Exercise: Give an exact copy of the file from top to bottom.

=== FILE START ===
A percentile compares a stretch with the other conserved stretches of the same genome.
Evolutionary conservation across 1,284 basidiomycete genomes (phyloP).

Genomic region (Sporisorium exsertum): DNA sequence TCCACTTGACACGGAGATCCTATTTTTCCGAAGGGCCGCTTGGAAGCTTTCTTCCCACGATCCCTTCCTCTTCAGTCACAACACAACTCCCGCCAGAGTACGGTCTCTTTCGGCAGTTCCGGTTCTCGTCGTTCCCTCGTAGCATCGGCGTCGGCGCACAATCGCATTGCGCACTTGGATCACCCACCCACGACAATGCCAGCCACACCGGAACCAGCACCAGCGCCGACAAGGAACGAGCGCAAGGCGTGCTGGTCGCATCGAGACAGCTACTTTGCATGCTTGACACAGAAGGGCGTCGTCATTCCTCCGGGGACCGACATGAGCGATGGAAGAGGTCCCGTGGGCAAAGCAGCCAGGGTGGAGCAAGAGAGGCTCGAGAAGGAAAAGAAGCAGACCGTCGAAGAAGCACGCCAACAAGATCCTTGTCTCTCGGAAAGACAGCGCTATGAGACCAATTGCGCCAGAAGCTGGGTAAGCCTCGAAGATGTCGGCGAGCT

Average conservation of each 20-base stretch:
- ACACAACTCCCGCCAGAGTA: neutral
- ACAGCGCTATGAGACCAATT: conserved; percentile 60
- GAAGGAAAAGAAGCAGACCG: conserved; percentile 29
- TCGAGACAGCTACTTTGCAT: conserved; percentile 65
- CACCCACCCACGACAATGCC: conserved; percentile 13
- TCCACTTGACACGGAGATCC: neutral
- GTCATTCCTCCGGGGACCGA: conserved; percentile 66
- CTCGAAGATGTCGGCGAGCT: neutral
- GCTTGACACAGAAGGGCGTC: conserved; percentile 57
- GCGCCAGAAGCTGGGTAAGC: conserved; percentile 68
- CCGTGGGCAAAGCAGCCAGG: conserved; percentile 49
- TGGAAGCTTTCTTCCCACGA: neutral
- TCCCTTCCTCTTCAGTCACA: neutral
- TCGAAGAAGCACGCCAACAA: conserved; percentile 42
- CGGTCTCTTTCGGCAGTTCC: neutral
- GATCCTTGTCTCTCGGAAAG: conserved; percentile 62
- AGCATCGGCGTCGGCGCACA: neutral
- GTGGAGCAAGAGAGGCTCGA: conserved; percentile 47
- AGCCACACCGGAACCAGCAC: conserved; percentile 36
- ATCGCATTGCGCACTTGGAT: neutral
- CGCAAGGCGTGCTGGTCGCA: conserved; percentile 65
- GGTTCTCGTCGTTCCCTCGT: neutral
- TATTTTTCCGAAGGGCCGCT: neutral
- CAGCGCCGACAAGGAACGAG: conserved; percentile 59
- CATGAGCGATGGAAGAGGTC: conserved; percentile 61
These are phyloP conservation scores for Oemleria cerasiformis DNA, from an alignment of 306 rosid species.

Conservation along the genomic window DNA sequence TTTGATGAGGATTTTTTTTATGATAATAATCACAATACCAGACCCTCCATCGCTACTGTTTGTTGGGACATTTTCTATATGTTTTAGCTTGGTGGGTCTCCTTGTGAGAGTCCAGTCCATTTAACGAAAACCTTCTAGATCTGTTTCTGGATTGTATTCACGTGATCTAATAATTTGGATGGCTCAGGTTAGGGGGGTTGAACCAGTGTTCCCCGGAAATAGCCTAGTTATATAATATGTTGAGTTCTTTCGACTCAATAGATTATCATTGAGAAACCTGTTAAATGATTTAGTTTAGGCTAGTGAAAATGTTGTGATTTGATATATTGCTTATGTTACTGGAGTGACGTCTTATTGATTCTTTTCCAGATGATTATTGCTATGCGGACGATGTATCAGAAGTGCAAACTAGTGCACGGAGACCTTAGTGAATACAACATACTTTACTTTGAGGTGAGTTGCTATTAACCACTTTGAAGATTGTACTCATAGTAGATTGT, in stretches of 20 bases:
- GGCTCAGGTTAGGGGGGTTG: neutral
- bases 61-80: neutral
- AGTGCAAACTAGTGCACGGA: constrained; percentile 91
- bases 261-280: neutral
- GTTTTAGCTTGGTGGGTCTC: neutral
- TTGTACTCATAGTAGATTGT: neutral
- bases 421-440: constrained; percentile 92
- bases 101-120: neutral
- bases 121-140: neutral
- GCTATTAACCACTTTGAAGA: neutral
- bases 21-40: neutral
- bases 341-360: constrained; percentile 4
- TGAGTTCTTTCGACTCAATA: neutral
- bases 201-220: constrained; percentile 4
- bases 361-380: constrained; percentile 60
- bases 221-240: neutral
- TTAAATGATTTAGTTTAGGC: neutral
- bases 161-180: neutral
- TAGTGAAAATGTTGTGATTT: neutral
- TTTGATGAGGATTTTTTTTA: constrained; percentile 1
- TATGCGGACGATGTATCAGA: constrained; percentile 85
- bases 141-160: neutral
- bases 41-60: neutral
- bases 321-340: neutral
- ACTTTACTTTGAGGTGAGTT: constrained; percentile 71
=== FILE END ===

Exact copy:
A percentile compares a stretch with the other conserved stretches of the same genome.
Evolutionary conservation across 1,284 basidiomycete genomes (phyloP).

Genomic region (Sporisorium exsertum): DNA sequence TCCACTTGACACGGAGATCCTATTTTTCCGAAGGGCCGCTTGGAAGCTTTCTTCCCACGATCCCTTCCTCTTCAGTCACAACACAACTCCCGCCAGAGTACGGTCTCTTTCGGCAGTTCCGGTTCTCGTCGTTCCCTCGTAGCATCGGCGTCGGCGCACAATCGCATTGCGCACTTGGATCACCCACCCACGACAATGCCAGCCACACCGGAACCAGCACCAGCGCCGACAAGGAACGAGCGCAAGGCGTGCTGGTCGCATCGAGACAGCTACTTTGCATGCTTGACACAGAAGGGCGTCGTCATTCCTCCGGGGACCGACATGAGCGATGGAAGAGGTCCCGTGGGCAAAGCAGCCAGGGTGGAGCAAGAGAGGCTCGAGAAGGAAAAGAAGCAGACCGTCGAAGAAGCACGCCAACAAGATCCTTGTCTCTCGGAAAGACAGCGCTATGAGACCAATTGCGCCAGAAGCTGGGTAAGCCTCGAAGATGTCGGCGAGCT

Average conservation of each 20-base stretch:
- ACACAACTCCCGCCAGAGTA: neutral
- ACAGCGCTATGAGACCAATT: conserved; percentile 60
- GAAGGAAAAGAAGCAGACCG: conserved; percentile 29
- TCGAGACAGCTACTTTGCAT: conserved; percentile 65
- CACCCACCCACGACAATGCC: conserved; percentile 13
- TCCACTTGACACGGAGATCC: neutral
- GTCATTCCTCCGGGGACCGA: conserved; percentile 66
- CTCGAAGATGTCGGCGAGCT: neutral
- GCTTGACACAGAAGGGCGTC: conserved; percentile 57
- GCGCCAGAAGCTGGGTAAGC: conserved; percentile 68
- CCGTGGGCAAAGCAGCCAGG: conserved; percentile 49
- TGGAAGCTTTCTTCCCACGA: neutral
- TCCCTTCCTCTTCAGTCACA: neutral
- TCGAAGAAGCACGCCAACAA: conserved; percentile 42
- CGGTCTCTTTCGGCAGTTCC: neutral
- GATCCTTGTCTCTCGGAAAG: conserved; percentile 62
- AGCATCGGCGTCGGCGCACA: neutral
- GTGGAGCAAGAGAGGCTCGA: conserved; percentile 47
- AGCCACACCGGAACCAGCAC: conserved; percentile 36
- ATCGCATTGCGCACTTGGAT: neutral
- CGCAAGGCGTGCTGGTCGCA: conserved; percentile 65
- GGTTCTCGTCGTTCCCTCGT: neutral
- TATTTTTCCGAAGGGCCGCT: neutral
- CAGCGCCGACAAGGAACGAG: conserved; percentile 59
- CATGAGCGATGGAAGAGGTC: conserved; percentile 61
These are phyloP conservation scores for Oemleria cerasiformis DNA, from an alignment of 306 rosid species.

Conservation along the genomic window DNA sequence TTTGATGAGGATTTTTTTTATGATAATAATCACAATACCAGACCCTCCATCGCTACTGTTTGTTGGGACATTTTCTATATGTTTTAGCTTGGTGGGTCTCCTTGTGAGAGTCCAGTCCATTTAACGAAAACCTTCTAGATCTGTTTCTGGATTGTATTCACGTGATCTAATAATTTGGATGGCTCAGGTTAGGGGGGTTGAACCAGTGTTCCCCGGAAATAGCCTAGTTATATAATATGTTGAGTTCTTTCGACTCAATAGATTATCATTGAGAAACCTGTTAAATGATTTAGTTTAGGCTAGTGAAAATGTTGTGATTTGATATATTGCTTATGTTACTGGAGTGACGTCTTATTGATTCTTTTCCAGATGATTATTGCTATGCGGACGATGTATCAGAAGTGCAAACTAGTGCACGGAGACCTTAGTGAATACAACATACTTTACTTTGAGGTGAGTTGCTATTAACCACTTTGAAGATTGTACTCATAGTAGATTGT, in stretches of 20 bases:
- GGCTCAGGTTAGGGGGGTTG: neutral
- bases 61-80: neutral
- AGTGCAAACTAGTGCACGGA: constrained; percentile 91
- bases 261-280: neutral
- GTTTTAGCTTGGTGGGTCTC: neutral
- TTGTACTCATAGTAGATTGT: neutral
- bases 421-440: constrained; percentile 92
- bases 101-120: neutral
- bases 121-140: neutral
- GCTATTAACCACTTTGAAGA: neutral
- bases 21-40: neutral
- bases 341-360: constrained; percentile 4
- TGAGTTCTTTCGACTCAATA: neutral
- bases 201-220: constrained; percentile 4
- bases 361-380: constrained; percentile 60
- bases 221-240: neutral
- TTAAATGATTTAGTTTAGGC: neutral
- bases 161-180: neutral
- TAGTGAAAATGTTGTGATTT: neutral
- TTTGATGAGGATTTTTTTTA: constrained; percentile 1
- TATGCGGACGATGTATCAGA: constrained; percentile 85
- bases 141-160: neutral
- bases 41-60: neutral
- bases 321-340: neutral
- ACTTTACTTTGAGGTGAGTT: constrained; percentile 71